Purim is just around the corner, beginning Saturday, March 19th, and some of us are already daydreaming about hamentashen; kreplach; sufganiyot; and other bizarre-sounding foods. Tori Avey, also known as Shiksa in the Kitchen, is loosening her belt this year while celebrating Purim with lemon poppy seed cake and kosher cosmos.
A recent convert, Avey gave up a career as a screenwriter to teach Jewish cooking classes, blog, and write a cookbook with about 100 recipes. "I've been interested in Judaism since before I was conceived. My mom and dad walked down aisle to 'Sunrise, Sunset,'" Avey said. Growing up on country-style meals, Avey abandoned foods such as bacon, tuna casserole, and fried chicken to test her hand at baking challah, brisket, and sambusak. "I started the blog and was shocked at the response I got. After a while I thought, 'I'll do this full time,'" she said.
Purim is a Jewish Halloween of sorts, except temple-goers dress up as Biblical figures such as Mordechai and Esther, instead of slutty Santa or naughty Hermione. Thankfully, clothes worn during the Persian Empire are a bit more forgiving. And as with most Jewish holidays, drinking booze is highly encouraged.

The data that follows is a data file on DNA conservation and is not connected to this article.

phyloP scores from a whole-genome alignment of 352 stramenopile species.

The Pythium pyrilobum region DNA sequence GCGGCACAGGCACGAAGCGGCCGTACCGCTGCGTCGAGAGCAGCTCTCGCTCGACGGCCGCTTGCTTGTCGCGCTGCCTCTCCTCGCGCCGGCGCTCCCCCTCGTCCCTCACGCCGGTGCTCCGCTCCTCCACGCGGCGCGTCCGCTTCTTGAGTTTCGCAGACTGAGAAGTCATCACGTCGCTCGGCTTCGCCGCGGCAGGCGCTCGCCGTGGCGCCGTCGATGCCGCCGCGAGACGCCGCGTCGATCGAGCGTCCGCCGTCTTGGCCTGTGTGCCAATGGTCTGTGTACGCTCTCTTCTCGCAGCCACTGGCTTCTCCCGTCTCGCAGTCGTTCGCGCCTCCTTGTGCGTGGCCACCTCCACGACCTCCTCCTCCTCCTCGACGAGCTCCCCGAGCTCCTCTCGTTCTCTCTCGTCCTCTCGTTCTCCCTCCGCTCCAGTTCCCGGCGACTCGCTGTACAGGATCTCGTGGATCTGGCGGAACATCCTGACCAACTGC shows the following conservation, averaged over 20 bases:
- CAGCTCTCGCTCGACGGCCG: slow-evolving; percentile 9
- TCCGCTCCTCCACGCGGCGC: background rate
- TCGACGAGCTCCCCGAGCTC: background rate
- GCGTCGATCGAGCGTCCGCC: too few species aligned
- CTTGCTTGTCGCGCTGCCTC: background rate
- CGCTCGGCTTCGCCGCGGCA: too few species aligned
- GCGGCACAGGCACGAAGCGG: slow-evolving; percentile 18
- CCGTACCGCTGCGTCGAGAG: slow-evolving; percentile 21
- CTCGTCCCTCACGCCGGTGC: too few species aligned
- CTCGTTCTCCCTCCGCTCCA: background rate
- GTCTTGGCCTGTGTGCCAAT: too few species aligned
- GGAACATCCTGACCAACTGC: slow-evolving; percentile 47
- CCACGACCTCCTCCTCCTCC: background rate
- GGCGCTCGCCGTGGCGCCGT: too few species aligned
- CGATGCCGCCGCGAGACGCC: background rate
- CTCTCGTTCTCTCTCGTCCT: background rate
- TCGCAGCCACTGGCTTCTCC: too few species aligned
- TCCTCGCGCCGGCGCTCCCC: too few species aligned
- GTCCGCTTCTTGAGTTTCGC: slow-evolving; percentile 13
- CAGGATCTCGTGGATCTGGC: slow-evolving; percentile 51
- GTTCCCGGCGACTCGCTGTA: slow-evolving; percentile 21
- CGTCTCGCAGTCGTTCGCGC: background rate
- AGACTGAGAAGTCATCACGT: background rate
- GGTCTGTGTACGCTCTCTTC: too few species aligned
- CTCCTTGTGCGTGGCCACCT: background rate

Read on for a Shiksa's Guide to Cake Baking and Martini Shaking...
Note: (from Shiksa in the Kitchen) Using rich pomegranate juice (POM Wonderful or fresh is best) with orange-flavored vodka and other flavors.
Serves: 1 drink
¼ cup pomegranate juice
1 ¼ oz orange vodka
½ oz triple sec
¼ oz sweetened lime juice
8 ice cubes
Pomegranate seeds (optional - for garnish)
Kosher Liquor and Mixer Suggestions:
POM Wonderful Pomegranate Juice
Absolut Mandarin Vodka
Leroux Triple Sec
Rose's Sweetened Lime Juice
1. Place all ingredients except for pomegranate seeds into a cocktail shaker along with ice cubes.
2. Shake vigorously for a few seconds until well chilled.
3. Drop about 10 pomegranate seeds into the bottom of the martini glass.
4. Strain cocktail into the martini glass and serve.
Turn the page for Avey's poppy seed cake recipe: